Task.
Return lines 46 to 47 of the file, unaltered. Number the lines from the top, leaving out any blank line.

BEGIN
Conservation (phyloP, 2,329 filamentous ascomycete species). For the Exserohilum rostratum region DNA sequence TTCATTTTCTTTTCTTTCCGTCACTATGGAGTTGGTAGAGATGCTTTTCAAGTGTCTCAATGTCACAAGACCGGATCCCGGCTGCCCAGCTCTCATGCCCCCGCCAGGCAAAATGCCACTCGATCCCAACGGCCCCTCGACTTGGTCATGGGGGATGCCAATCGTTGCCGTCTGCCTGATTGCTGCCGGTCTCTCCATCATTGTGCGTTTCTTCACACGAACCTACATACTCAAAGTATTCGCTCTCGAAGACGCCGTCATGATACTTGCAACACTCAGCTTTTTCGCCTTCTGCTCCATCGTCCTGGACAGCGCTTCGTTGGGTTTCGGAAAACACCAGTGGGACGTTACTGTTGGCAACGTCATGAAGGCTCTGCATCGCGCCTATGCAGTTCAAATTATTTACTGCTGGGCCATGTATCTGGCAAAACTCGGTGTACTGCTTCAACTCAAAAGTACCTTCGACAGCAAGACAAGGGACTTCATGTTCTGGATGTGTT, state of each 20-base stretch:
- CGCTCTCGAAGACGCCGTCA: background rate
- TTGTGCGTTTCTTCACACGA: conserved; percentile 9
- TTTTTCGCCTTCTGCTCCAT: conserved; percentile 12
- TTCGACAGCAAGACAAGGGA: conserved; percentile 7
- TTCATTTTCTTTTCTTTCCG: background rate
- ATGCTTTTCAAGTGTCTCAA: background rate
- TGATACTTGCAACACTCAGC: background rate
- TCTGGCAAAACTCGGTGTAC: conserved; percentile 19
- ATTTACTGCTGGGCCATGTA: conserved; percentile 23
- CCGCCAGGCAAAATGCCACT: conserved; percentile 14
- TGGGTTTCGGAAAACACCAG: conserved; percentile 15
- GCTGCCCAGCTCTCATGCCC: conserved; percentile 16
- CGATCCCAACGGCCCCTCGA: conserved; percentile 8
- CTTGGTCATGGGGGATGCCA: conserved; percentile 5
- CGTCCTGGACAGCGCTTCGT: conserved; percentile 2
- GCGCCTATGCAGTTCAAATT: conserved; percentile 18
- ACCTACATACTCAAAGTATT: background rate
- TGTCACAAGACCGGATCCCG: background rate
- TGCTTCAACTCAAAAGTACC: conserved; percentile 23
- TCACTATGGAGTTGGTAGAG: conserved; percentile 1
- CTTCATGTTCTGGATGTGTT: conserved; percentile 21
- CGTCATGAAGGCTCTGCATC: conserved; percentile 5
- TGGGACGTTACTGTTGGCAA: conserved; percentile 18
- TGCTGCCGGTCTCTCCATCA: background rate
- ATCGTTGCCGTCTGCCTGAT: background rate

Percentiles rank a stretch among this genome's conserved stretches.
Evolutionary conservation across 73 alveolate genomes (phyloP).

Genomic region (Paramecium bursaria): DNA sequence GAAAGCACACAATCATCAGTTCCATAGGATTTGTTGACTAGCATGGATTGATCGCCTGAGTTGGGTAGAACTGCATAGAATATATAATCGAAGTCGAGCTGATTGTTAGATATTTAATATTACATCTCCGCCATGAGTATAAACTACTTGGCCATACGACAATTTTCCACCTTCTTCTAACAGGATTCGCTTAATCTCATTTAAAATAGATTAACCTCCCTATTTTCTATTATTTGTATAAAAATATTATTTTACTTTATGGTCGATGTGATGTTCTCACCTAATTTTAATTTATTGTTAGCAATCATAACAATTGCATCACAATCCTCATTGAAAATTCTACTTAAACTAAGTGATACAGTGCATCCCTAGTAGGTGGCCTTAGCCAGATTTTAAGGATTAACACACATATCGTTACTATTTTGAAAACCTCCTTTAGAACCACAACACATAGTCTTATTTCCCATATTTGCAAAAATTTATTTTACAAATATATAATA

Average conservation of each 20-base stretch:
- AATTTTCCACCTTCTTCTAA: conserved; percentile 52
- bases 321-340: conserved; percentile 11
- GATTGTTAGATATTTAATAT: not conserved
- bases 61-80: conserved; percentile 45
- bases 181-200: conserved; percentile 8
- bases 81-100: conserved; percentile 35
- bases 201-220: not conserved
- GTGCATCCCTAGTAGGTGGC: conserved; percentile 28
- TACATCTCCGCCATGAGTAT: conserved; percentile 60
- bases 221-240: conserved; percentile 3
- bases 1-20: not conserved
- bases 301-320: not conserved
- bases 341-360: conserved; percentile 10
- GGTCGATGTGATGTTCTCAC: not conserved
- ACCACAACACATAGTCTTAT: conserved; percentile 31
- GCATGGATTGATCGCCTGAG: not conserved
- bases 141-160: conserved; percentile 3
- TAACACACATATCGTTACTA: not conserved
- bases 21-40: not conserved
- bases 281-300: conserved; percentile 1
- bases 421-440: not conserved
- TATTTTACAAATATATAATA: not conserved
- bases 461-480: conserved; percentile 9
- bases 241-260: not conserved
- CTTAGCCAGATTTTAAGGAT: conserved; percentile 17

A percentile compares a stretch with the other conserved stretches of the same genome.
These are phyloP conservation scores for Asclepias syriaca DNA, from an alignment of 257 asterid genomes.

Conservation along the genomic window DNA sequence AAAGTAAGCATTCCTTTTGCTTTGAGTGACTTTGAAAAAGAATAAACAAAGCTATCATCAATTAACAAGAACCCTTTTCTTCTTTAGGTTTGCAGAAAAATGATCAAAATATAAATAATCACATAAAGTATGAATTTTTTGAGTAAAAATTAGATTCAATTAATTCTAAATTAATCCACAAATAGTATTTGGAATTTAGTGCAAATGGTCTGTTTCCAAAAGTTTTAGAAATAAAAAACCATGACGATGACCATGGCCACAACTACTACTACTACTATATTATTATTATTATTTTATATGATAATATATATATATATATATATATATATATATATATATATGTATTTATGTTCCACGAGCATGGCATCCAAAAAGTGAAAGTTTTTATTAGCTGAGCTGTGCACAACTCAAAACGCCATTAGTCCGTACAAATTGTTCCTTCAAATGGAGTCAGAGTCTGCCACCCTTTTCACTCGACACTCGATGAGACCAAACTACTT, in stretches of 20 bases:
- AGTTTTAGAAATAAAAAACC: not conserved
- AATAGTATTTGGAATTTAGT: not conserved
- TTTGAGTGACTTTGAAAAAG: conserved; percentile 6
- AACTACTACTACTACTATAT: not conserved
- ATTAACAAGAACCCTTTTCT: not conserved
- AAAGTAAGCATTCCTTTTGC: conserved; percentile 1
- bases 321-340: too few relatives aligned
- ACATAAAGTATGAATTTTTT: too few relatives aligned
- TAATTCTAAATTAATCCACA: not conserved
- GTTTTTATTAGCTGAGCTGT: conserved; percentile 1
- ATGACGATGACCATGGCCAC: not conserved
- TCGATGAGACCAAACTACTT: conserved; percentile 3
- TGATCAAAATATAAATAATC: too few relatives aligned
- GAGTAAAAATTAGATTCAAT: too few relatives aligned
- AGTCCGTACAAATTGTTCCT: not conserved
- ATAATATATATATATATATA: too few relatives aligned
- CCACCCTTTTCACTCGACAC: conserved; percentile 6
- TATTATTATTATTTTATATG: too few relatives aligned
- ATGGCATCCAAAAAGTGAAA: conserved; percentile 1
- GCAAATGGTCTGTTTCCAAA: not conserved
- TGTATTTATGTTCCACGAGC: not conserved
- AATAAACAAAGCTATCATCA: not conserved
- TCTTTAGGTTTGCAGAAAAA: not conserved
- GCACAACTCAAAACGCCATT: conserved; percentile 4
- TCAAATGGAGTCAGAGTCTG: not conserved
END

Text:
- GCATGGATTGATCGCCTGAG: not conserved
- bases 141-160: conserved; percentile 3